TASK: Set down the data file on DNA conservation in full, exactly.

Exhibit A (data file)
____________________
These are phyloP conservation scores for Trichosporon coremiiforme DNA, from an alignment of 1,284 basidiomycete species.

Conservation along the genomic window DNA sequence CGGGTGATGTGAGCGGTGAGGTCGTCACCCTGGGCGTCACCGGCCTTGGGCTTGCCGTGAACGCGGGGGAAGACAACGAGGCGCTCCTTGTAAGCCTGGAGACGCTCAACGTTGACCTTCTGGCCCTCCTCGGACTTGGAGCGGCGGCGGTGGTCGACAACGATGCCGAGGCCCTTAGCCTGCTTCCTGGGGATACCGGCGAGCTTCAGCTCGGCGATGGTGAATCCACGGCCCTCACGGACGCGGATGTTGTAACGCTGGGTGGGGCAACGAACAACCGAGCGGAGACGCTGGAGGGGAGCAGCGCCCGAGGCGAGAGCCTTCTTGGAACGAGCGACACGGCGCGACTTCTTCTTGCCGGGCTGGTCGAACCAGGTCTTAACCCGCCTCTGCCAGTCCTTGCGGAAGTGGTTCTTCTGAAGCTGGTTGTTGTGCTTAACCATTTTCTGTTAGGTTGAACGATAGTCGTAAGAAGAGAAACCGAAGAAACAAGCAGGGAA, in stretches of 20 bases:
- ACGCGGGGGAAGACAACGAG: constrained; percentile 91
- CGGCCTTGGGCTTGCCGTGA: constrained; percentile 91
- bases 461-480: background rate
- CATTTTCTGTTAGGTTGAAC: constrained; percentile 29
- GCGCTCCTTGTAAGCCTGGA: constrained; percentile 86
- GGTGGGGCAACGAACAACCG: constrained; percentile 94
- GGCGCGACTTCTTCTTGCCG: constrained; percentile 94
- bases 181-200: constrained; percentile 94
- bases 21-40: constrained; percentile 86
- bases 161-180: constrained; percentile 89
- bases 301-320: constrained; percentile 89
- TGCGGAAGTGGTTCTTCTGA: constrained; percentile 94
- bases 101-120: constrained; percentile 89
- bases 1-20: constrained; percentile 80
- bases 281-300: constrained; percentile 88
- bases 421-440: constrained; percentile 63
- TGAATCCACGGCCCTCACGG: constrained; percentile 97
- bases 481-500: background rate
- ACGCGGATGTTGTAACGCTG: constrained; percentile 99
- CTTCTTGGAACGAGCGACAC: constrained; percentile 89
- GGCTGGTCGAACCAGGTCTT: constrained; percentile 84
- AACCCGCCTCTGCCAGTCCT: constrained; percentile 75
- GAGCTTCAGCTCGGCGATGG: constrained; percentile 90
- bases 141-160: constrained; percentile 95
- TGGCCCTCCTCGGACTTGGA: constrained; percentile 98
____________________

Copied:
These are phyloP conservation scores for Trichosporon coremiiforme DNA, from an alignment of 1,284 basidiomycete species.

Conservation along the genomic window DNA sequence CGGGTGATGTGAGCGGTGAGGTCGTCACCCTGGGCGTCACCGGCCTTGGGCTTGCCGTGAACGCGGGGGAAGACAACGAGGCGCTCCTTGTAAGCCTGGAGACGCTCAACGTTGACCTTCTGGCCCTCCTCGGACTTGGAGCGGCGGCGGTGGTCGACAACGATGCCGAGGCCCTTAGCCTGCTTCCTGGGGATACCGGCGAGCTTCAGCTCGGCGATGGTGAATCCACGGCCCTCACGGACGCGGATGTTGTAACGCTGGGTGGGGCAACGAACAACCGAGCGGAGACGCTGGAGGGGAGCAGCGCCCGAGGCGAGAGCCTTCTTGGAACGAGCGACACGGCGCGACTTCTTCTTGCCGGGCTGGTCGAACCAGGTCTTAACCCGCCTCTGCCAGTCCTTGCGGAAGTGGTTCTTCTGAAGCTGGTTGTTGTGCTTAACCATTTTCTGTTAGGTTGAACGATAGTCGTAAGAAGAGAAACCGAAGAAACAAGCAGGGAA, in stretches of 20 bases:
- ACGCGGGGGAAGACAACGAG: constrained; percentile 91
- CGGCCTTGGGCTTGCCGTGA: constrained; percentile 91
- bases 461-480: background rate
- CATTTTCTGTTAGGTTGAAC: constrained; percentile 29
- GCGCTCCTTGTAAGCCTGGA: constrained; percentile 86
- GGTGGGGCAACGAACAACCG: constrained; percentile 94
- GGCGCGACTTCTTCTTGCCG: constrained; percentile 94
- bases 181-200: constrained; percentile 94
- bases 21-40: constrained; percentile 86
- bases 161-180: constrained; percentile 89
- bases 301-320: constrained; percentile 89
- TGCGGAAGTGGTTCTTCTGA: constrained; percentile 94
- bases 101-120: constrained; percentile 89
- bases 1-20: constrained; percentile 80
- bases 281-300: constrained; percentile 88
- bases 421-440: constrained; percentile 63
- TGAATCCACGGCCCTCACGG: constrained; percentile 97
- bases 481-500: background rate
- ACGCGGATGTTGTAACGCTG: constrained; percentile 99
- CTTCTTGGAACGAGCGACAC: constrained; percentile 89
- GGCTGGTCGAACCAGGTCTT: constrained; percentile 84
- AACCCGCCTCTGCCAGTCCT: constrained; percentile 75
- GAGCTTCAGCTCGGCGATGG: constrained; percentile 90
- bases 141-160: constrained; percentile 95
- TGGCCCTCCTCGGACTTGGA: constrained; percentile 98